Monday, February 20, 2006

Anonymous Web Browsing - Not just for U.S. paranoids anymore

The U.S. government was really ticked off for quite a while at the Electronic Frontier Foundation (EFF). John Ashcroft took them to task for developing methods for Internet surfers to surf the Web while masking their identity. That made government agents at the FBI and Department of Justice generally really anxious. What sort of American citizen would want to hide their identity while surfing the Internet? Geez, they must be doing something they would not want their government to know about!

Well, the EFF fought off attempts by the government to shut down their TOR organization and affiliated Privoxy system. These two systems effectively break down an internet search packet into tiny bits, and encrypt them so they cannot be read. Then they scatter the bits among many computers, and route them on a very circuitous way from requestor to answer and back. Along the way, no computer can "see" farther than one computer back or forward along the chain. So no snooper can trace the packet or decrypt it. Or if they do, they only get a tiny bit. Very effective.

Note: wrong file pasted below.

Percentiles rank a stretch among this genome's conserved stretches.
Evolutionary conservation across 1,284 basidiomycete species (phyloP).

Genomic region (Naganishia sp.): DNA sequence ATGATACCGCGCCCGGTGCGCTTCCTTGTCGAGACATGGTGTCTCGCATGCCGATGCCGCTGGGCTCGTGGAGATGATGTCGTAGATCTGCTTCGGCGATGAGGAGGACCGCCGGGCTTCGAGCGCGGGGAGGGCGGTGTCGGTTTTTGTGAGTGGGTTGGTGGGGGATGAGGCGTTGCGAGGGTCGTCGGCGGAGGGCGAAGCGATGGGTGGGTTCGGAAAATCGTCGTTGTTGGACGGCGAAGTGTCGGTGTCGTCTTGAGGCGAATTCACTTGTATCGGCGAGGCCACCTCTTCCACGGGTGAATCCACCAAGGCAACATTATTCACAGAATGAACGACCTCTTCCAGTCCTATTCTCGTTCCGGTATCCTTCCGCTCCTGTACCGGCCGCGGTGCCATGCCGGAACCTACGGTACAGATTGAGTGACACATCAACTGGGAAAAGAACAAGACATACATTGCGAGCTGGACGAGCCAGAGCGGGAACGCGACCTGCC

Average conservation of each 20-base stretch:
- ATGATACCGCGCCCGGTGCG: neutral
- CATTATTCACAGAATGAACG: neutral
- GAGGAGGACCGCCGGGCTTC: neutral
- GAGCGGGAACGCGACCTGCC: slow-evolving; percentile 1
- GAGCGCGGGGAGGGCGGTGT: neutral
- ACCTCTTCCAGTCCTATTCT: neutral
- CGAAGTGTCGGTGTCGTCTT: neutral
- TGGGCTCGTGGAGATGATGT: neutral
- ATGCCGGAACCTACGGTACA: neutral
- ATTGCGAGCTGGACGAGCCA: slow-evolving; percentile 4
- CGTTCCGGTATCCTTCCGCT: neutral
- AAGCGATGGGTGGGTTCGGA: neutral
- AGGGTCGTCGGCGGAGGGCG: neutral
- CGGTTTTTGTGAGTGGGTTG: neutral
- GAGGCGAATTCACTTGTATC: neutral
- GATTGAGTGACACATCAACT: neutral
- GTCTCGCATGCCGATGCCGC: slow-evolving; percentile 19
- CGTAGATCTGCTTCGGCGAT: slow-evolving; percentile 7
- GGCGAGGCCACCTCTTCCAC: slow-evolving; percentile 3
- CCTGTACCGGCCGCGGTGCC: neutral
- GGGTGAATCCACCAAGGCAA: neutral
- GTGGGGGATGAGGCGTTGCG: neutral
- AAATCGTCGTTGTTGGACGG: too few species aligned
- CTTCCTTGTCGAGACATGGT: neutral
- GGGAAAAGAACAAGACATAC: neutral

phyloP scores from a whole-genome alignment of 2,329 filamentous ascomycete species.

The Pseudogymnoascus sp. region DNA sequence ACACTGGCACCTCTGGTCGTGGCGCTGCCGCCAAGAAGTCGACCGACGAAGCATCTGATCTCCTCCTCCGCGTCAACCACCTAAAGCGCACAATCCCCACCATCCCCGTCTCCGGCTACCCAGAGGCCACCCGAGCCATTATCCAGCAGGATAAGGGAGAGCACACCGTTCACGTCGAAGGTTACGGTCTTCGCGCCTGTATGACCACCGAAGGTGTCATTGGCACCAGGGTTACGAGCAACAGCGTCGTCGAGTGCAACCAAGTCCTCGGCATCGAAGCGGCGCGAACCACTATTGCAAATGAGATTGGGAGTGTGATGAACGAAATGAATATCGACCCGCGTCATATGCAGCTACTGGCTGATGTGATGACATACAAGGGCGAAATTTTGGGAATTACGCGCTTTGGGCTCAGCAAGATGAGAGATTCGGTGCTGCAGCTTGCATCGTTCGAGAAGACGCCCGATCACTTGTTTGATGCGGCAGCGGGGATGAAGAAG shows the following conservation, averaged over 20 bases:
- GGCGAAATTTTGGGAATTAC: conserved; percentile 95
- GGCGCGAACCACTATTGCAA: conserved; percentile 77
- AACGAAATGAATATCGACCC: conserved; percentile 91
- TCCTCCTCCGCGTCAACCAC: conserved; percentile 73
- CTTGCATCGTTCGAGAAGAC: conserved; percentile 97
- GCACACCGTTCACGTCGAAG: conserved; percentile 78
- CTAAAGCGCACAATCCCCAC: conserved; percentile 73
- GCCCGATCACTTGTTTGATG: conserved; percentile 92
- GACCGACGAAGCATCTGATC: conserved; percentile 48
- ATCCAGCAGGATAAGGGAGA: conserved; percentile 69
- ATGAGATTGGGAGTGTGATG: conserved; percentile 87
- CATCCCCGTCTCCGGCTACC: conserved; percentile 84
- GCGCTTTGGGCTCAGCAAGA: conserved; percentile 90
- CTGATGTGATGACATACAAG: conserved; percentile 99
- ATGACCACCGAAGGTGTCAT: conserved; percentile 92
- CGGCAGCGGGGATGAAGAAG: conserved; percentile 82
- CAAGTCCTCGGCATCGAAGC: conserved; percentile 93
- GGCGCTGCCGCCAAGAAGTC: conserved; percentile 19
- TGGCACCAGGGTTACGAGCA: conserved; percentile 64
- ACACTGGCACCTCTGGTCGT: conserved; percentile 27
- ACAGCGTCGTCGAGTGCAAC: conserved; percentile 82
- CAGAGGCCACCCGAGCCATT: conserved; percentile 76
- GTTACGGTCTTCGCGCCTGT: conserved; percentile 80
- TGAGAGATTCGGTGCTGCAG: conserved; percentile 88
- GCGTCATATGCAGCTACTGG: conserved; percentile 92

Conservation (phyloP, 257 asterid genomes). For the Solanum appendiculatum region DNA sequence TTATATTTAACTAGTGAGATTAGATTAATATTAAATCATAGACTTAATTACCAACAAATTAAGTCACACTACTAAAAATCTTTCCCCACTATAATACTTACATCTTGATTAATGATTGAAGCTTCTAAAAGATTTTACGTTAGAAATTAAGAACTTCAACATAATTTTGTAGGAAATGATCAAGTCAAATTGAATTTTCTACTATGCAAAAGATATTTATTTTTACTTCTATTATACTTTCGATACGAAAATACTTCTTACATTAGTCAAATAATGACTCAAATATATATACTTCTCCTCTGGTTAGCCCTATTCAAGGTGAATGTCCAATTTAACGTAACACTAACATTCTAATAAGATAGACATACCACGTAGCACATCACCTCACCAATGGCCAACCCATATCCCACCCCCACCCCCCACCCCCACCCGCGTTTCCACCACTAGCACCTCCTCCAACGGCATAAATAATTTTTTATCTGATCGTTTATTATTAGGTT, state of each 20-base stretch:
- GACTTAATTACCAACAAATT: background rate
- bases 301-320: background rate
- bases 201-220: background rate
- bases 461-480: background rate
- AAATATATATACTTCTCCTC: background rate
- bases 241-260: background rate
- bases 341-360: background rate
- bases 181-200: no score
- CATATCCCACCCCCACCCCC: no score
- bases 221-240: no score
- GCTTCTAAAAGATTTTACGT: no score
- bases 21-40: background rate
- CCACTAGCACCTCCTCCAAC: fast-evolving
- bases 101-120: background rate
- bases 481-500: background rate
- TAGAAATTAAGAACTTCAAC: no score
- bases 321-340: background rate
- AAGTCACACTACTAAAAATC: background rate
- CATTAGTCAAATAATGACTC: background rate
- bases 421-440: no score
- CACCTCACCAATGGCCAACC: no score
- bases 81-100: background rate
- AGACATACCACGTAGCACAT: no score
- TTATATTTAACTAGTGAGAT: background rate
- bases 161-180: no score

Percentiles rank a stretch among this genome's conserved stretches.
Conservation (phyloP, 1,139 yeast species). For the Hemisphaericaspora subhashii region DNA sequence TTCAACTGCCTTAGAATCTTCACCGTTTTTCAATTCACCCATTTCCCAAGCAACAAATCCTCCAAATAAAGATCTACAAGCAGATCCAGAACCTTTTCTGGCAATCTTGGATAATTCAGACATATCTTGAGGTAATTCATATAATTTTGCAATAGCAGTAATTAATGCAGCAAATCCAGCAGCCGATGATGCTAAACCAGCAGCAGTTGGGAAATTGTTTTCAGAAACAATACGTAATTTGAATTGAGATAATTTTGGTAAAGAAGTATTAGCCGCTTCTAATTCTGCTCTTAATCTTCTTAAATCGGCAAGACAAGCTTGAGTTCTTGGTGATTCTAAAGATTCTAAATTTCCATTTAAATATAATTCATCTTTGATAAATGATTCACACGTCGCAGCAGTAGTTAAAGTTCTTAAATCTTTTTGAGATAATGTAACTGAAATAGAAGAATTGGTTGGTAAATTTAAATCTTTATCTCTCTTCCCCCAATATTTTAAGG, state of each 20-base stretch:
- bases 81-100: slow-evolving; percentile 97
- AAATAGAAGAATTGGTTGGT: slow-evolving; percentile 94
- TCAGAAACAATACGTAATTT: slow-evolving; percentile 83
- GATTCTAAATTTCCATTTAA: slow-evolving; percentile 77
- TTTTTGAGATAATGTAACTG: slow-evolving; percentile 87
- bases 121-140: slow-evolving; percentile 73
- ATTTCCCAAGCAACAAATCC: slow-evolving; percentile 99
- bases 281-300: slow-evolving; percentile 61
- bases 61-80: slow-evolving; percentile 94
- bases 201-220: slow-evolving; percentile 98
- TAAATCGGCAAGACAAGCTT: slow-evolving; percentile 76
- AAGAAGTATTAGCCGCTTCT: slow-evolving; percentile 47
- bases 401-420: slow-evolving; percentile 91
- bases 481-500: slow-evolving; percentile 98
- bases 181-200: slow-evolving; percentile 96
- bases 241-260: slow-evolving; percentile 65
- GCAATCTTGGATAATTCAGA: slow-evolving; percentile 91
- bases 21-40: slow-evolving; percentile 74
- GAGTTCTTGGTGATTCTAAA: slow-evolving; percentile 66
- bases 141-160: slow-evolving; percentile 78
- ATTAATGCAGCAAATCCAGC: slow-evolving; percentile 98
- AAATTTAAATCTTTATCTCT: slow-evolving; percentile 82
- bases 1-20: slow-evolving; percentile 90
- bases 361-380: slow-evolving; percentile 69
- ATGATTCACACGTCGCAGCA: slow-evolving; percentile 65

Now, they turn into heroes. Just as Google and Internet Explorer bow to demands by the People's Republic of China to allow censoring of the Internet, the providers of such masking tools as TOR and Privoxy start to look like heroes. Suddenly they look like the Voice of America. Wow! How the worm turns! There are more than just Tor, but it's my personal favorite. See Tor and its helpmate, Privoxy.

See an article in the Boston Globe about "Beating Censorship on the Internet" for a discussion of the various organizations working on masking or other work-arounds.

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